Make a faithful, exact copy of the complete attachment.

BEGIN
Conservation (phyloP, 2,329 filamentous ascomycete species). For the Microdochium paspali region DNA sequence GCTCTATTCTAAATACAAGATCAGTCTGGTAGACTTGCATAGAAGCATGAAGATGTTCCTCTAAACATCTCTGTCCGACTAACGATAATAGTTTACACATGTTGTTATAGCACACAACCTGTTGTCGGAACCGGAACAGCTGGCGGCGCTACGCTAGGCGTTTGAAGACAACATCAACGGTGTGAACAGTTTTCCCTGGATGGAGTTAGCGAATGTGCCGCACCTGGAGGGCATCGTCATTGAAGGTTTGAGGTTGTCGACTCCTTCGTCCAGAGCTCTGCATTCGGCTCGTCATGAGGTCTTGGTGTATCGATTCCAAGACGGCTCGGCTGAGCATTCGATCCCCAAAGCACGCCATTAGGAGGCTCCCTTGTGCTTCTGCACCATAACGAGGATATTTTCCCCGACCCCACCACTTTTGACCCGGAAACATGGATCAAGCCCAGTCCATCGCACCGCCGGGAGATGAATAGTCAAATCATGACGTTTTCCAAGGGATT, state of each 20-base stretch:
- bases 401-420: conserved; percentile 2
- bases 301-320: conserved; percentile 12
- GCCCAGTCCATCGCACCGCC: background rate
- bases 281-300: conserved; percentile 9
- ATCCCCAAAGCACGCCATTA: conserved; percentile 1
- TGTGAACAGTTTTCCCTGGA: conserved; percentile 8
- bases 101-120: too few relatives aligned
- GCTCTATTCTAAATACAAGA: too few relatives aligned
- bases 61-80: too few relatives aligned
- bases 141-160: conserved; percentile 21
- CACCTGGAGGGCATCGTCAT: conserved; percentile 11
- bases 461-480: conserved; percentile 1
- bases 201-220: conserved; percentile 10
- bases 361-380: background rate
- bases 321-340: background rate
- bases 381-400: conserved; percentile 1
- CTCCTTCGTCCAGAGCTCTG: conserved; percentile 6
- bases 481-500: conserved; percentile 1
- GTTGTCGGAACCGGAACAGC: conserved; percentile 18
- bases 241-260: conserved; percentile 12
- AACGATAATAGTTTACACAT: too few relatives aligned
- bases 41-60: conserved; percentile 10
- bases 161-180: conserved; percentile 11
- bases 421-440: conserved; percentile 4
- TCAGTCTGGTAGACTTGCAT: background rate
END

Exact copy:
Conservation (phyloP, 2,329 filamentous ascomycete species). For the Microdochium paspali region DNA sequence GCTCTATTCTAAATACAAGATCAGTCTGGTAGACTTGCATAGAAGCATGAAGATGTTCCTCTAAACATCTCTGTCCGACTAACGATAATAGTTTACACATGTTGTTATAGCACACAACCTGTTGTCGGAACCGGAACAGCTGGCGGCGCTACGCTAGGCGTTTGAAGACAACATCAACGGTGTGAACAGTTTTCCCTGGATGGAGTTAGCGAATGTGCCGCACCTGGAGGGCATCGTCATTGAAGGTTTGAGGTTGTCGACTCCTTCGTCCAGAGCTCTGCATTCGGCTCGTCATGAGGTCTTGGTGTATCGATTCCAAGACGGCTCGGCTGAGCATTCGATCCCCAAAGCACGCCATTAGGAGGCTCCCTTGTGCTTCTGCACCATAACGAGGATATTTTCCCCGACCCCACCACTTTTGACCCGGAAACATGGATCAAGCCCAGTCCATCGCACCGCCGGGAGATGAATAGTCAAATCATGACGTTTTCCAAGGGATT, state of each 20-base stretch:
- bases 401-420: conserved; percentile 2
- bases 301-320: conserved; percentile 12
- GCCCAGTCCATCGCACCGCC: background rate
- bases 281-300: conserved; percentile 9
- ATCCCCAAAGCACGCCATTA: conserved; percentile 1
- TGTGAACAGTTTTCCCTGGA: conserved; percentile 8
- bases 101-120: too few relatives aligned
- GCTCTATTCTAAATACAAGA: too few relatives aligned
- bases 61-80: too few relatives aligned
- bases 141-160: conserved; percentile 21
- CACCTGGAGGGCATCGTCAT: conserved; percentile 11
- bases 461-480: conserved; percentile 1
- bases 201-220: conserved; percentile 10
- bases 361-380: background rate
- bases 321-340: background rate
- bases 381-400: conserved; percentile 1
- CTCCTTCGTCCAGAGCTCTG: conserved; percentile 6
- bases 481-500: conserved; percentile 1
- GTTGTCGGAACCGGAACAGC: conserved; percentile 18
- bases 241-260: conserved; percentile 12
- AACGATAATAGTTTACACAT: too few relatives aligned
- bases 41-60: conserved; percentile 10
- bases 161-180: conserved; percentile 11
- bases 421-440: conserved; percentile 4
- TCAGTCTGGTAGACTTGCAT: background rate